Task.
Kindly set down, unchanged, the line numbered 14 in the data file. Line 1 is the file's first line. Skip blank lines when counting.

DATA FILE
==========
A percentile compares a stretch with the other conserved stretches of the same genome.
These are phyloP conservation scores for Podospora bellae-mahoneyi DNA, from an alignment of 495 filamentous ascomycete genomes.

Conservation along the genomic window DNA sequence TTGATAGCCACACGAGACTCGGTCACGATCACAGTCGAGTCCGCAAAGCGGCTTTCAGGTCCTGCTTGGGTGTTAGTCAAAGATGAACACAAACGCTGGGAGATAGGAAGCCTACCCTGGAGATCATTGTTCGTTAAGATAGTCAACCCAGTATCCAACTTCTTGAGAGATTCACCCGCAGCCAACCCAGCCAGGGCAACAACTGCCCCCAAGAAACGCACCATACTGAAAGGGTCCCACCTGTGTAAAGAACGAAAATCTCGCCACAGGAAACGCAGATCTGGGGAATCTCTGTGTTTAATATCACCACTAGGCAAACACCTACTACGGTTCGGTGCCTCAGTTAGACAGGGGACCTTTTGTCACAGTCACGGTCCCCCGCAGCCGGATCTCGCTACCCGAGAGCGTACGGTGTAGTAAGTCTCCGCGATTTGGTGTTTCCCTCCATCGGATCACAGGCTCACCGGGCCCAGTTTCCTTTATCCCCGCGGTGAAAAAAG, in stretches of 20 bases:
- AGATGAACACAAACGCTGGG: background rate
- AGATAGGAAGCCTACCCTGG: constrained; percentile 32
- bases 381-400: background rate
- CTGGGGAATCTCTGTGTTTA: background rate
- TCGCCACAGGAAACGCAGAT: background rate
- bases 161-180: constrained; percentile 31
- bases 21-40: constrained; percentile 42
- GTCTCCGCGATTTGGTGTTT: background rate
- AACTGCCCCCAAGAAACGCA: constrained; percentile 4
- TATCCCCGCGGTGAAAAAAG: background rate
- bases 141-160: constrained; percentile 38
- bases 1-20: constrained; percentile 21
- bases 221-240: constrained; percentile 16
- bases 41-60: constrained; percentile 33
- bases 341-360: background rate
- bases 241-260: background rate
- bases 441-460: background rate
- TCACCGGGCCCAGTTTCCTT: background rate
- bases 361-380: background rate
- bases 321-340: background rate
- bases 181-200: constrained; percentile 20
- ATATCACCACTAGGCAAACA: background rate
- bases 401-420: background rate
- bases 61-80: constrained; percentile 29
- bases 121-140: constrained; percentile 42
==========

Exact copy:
- bases 141-160: constrained; percentile 38